Wednesday, March 16, 2016

Dividing Lines

Evangelism is like having a much longed for child.  All your sisters should be excited, encouraging, and enthusiastic. And to some degree it’s true.  If you announce to your ladies Bible class that you talked to your best friend about coming to church with you, they’ll all give you a little pat on the back and promise to pray.  If you tell them that you signed up to grade correspondence courses or that you are going to teach a community Bible class at the Library, you’ll get proud smiles and offers to help with anything they can do.  

But when you joyfully announce something like, “One of the ladies from our prison bible class was baptized this week.  She’ll be out next month and she and her kids will get to be a real part of our congregation.”  

Do you think you’ll get that pat on the back?  

Maybe. Maybe not.

Let’s be honest.  Every box you tick dividing the person you shared Jesus with from the main demographic of your church eats away at your support.

So when you introduce the single mom you brought to Christ who got her GED during her 5 years in prison for aggravated assault, you’ll be facing a few raised eyebrows and cold shoulders. 

However, you won’t be alone.  

The early church faced an entrenched divide difficult for modern Americans to understand. God required that the Jews keep themselves a holy people, sacred to him; he intended them to be a light to the nations.  Unfortunately, in the years after the exile they understood God to mean that everyone who wasn’t a Jew (that’s what Gentile means) was less than human.  What should have made them a light to the nations became something that caused them to turn their backs on the rest of the world. 

God could not abide this divide.  He had always meant to make the two into one in his Son (Ephesians 2:11-22), and Peter opened the door to that healing.  

Up on the roof waiting for lunch, Peter fell into a trance.  He saw a giant sheet with all kinds of food that good Jews aren’t supposed to eat being lowered to him and heard a voice declare, “Get up, Peter, kill and eat!” (Acts 10:13) In keeping with his personality, he refused.  The voice came again and said, “What God has cleansed, no longer consider unholy” (Acts 10:15).

While Peter was still mulling over what this vision meant, the Spirit told him to go with the three guys downstairs who were looking for him. He met them and they explained that God had sent an angel to a devout centurion, a Roman officer over 100 soldiers, named Cornelius. The angel had told him to send them to bring Peter back.  Then we have this curious detail.  

He invited them in and gave them lodging.   And on the next day he got up and went away with them, and some of the brethren from Joppa accompanied him. Acts 10:23

Why did Peter bring those brothers from Joppa? He was opening himself up to enormous criticism just for following the messengers home.  He did not know he had a far more radical task at hand-baptizing the first Gentile Christians.   Peter would open the door wide for people like Paul to usher thousands of Gentiles into the Kingdom.  God knew he would need witnesses.   Because when Peter got back to Joppa and Jerusalem and every other place in the diaspora, he had to justify how these most unacceptable people were accepted by God.  It was a hard sell.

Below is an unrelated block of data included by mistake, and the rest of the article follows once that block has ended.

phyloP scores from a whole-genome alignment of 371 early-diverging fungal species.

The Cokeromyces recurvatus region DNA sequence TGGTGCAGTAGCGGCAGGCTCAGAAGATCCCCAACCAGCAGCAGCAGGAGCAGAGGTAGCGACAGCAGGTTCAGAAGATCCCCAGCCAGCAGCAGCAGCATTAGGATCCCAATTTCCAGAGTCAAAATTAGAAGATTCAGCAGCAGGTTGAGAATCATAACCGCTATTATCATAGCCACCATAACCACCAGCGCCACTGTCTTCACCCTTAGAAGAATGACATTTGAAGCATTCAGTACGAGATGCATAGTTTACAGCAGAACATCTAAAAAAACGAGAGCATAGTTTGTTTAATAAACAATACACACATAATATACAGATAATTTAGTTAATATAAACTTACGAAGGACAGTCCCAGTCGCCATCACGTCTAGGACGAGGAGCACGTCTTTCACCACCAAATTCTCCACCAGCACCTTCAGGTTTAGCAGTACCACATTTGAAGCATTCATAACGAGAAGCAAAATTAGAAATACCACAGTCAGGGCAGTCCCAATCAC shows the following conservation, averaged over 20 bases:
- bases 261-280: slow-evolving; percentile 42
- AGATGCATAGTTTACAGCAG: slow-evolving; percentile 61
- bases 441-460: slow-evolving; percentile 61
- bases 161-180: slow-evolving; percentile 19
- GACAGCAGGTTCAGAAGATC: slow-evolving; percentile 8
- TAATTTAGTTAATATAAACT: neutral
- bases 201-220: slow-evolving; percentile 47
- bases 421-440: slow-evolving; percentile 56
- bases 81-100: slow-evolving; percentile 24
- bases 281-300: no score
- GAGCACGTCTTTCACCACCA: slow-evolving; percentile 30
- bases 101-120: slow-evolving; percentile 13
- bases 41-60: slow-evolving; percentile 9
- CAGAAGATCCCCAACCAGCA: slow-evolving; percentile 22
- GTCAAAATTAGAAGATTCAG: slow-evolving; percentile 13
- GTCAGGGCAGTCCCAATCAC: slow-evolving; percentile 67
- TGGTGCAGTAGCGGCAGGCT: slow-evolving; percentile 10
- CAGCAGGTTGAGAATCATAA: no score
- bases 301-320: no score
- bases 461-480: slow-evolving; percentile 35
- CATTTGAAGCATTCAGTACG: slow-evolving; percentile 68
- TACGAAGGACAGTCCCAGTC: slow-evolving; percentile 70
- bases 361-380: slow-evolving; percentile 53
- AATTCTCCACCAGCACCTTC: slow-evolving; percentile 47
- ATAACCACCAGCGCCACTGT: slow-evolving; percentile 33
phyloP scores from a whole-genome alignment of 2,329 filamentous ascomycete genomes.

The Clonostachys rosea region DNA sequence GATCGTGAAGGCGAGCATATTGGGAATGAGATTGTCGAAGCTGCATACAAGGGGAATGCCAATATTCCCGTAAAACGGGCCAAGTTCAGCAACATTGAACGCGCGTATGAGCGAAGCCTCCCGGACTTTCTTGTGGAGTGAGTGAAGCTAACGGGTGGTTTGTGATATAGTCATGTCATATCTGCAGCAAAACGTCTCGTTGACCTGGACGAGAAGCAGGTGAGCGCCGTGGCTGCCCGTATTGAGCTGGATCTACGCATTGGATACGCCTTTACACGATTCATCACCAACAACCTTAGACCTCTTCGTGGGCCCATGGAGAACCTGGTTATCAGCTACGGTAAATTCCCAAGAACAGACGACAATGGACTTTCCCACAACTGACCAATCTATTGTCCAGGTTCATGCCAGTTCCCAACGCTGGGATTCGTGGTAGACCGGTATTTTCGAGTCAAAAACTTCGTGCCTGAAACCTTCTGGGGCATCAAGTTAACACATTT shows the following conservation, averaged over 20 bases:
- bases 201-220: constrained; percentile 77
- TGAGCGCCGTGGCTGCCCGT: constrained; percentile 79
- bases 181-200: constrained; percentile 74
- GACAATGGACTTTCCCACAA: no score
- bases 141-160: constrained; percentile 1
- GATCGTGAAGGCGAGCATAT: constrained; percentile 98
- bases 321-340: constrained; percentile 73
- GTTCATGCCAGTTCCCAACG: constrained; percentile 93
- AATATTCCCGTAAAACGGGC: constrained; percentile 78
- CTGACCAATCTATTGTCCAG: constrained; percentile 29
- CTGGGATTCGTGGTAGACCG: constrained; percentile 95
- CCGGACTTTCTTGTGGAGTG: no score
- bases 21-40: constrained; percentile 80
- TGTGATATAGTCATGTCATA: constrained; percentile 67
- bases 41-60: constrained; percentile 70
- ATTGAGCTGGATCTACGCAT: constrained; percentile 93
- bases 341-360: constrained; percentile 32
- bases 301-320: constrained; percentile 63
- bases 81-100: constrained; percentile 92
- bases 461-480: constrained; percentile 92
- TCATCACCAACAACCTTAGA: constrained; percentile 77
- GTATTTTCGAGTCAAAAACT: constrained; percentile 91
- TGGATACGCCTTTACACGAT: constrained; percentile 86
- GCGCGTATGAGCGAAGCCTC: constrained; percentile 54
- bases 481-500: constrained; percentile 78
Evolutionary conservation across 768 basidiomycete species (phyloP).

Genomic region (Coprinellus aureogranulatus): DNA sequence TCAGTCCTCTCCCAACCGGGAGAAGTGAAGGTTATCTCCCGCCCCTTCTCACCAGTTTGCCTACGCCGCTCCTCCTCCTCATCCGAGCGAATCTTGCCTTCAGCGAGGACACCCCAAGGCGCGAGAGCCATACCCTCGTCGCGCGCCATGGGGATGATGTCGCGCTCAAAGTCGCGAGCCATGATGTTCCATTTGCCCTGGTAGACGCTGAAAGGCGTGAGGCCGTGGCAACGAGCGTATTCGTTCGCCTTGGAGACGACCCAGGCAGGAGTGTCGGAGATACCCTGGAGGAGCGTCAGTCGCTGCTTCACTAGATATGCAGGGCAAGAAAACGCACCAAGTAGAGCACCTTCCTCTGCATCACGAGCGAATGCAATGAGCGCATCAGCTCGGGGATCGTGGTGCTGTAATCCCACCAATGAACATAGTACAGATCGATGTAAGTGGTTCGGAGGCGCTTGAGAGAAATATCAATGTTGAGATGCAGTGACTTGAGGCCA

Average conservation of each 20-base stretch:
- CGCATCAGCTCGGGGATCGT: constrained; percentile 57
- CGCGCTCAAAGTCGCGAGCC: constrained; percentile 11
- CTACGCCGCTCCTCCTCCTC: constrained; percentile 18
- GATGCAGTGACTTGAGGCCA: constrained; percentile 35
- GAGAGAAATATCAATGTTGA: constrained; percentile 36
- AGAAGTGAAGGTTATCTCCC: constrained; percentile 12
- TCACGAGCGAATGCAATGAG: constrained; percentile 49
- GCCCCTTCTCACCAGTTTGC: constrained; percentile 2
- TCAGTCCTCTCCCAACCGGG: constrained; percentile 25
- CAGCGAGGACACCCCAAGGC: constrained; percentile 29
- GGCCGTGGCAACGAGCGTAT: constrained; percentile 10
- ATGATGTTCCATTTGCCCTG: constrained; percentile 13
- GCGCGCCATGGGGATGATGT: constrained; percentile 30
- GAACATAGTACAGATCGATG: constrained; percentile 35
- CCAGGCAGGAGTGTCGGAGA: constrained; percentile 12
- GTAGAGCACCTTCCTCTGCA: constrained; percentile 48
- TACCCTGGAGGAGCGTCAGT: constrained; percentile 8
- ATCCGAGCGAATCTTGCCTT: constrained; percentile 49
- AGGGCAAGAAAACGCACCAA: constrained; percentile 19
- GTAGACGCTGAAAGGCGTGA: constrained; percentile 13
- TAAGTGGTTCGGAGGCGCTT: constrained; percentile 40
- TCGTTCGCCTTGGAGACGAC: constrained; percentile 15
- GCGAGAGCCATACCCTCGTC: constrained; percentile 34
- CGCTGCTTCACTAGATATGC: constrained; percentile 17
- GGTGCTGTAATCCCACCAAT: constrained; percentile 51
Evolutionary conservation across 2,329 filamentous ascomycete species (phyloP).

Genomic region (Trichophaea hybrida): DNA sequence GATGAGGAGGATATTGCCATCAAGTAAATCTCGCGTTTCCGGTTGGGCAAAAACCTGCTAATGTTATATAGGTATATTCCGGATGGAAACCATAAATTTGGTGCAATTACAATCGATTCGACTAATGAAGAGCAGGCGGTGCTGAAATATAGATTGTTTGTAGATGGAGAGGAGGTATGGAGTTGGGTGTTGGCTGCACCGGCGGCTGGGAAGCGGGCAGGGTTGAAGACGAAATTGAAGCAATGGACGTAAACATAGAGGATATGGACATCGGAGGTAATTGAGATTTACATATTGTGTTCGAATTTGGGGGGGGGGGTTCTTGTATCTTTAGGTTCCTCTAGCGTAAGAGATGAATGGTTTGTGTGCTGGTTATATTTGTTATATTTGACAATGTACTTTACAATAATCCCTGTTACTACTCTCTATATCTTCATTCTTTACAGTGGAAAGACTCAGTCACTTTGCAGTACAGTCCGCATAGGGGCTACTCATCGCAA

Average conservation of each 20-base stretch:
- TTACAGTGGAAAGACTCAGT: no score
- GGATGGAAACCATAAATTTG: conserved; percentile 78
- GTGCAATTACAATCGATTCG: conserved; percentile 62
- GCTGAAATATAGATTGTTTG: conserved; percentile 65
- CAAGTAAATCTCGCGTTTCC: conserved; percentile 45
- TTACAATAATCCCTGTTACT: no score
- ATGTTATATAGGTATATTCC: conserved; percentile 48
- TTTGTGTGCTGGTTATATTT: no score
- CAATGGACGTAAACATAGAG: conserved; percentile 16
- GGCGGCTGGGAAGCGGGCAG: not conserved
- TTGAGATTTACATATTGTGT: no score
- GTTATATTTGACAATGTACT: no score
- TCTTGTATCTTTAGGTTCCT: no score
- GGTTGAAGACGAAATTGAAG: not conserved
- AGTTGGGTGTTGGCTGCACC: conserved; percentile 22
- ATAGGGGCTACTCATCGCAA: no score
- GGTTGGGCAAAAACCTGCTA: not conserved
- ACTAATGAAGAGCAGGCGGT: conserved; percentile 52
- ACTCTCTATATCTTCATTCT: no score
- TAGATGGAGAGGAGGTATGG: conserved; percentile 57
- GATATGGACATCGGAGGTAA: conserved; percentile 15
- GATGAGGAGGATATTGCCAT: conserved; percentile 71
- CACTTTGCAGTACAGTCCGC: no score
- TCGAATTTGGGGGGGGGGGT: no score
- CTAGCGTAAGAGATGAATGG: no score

How hard?  God sent not only witnesses but a powerful sign.  On Pentecost when the first believers were baptized into the death of Jesus Christ, the event was marked by a miraculous expression of the Holy Spirit unlike anything ever seen in the world up to that moment. On the day that Peter stood in front of Cornelius, to the astonishment of the brothers he brought from Joppa, it happened again.  The Spirit signaled the open door to Gentiles the same way he signaled the open door to the Jews. 

Baptizing Cornelius and his household did not automatically heal the divide. The rest of the New Testament faces the Jew/Gentile problem head on.  Peter goes back to Jerusalem to face his critics (Acts 11).  Paul calls both sides to judgment.  To the Gentiles and Jews he declares that all have sinned and deserved to die and that in Christ none are condemned (Romans 3:1-20, Romans 8:1-2).  As for the critics of Gentile inclusion, Paul wishes they would go castrate themselves (Galatians 5:12). 

Today’s division consists of a subtler disunity that quietly excludes and neglects those who don’t fit the profile.  Not just the baby Christians coming from a different demographic but the evangelists who reach them. Healthy, righteous, godly churches, for that matter righteous godly people, cannot allow themselves to turn a cold shoulder.  We must declare with Peter…

“I most certainly understand now that God is not one to show partiality, Acts 10:34

Although Peter began his story by saying, “By no means, Lord,” he ended his story telling of the grace, mercy and lack of partiality that God shows to all men.  As evangelists we must not only be impartial ourselves as we reach out to the lost, but we must also gently help our critics come to understand the how much God loves (and expects us to love) all his children.


  1. Gutsy truths in this post. Appreciate you being able to put it in such clarity. "He that has ears to hear, let them hear..."

  2. We work with the ladies at our jail and we find this to be so true. Breaks my heart. I do not know how to reach people who turn their backs on new Christians because of their pasts. "There but for the grace of God go I."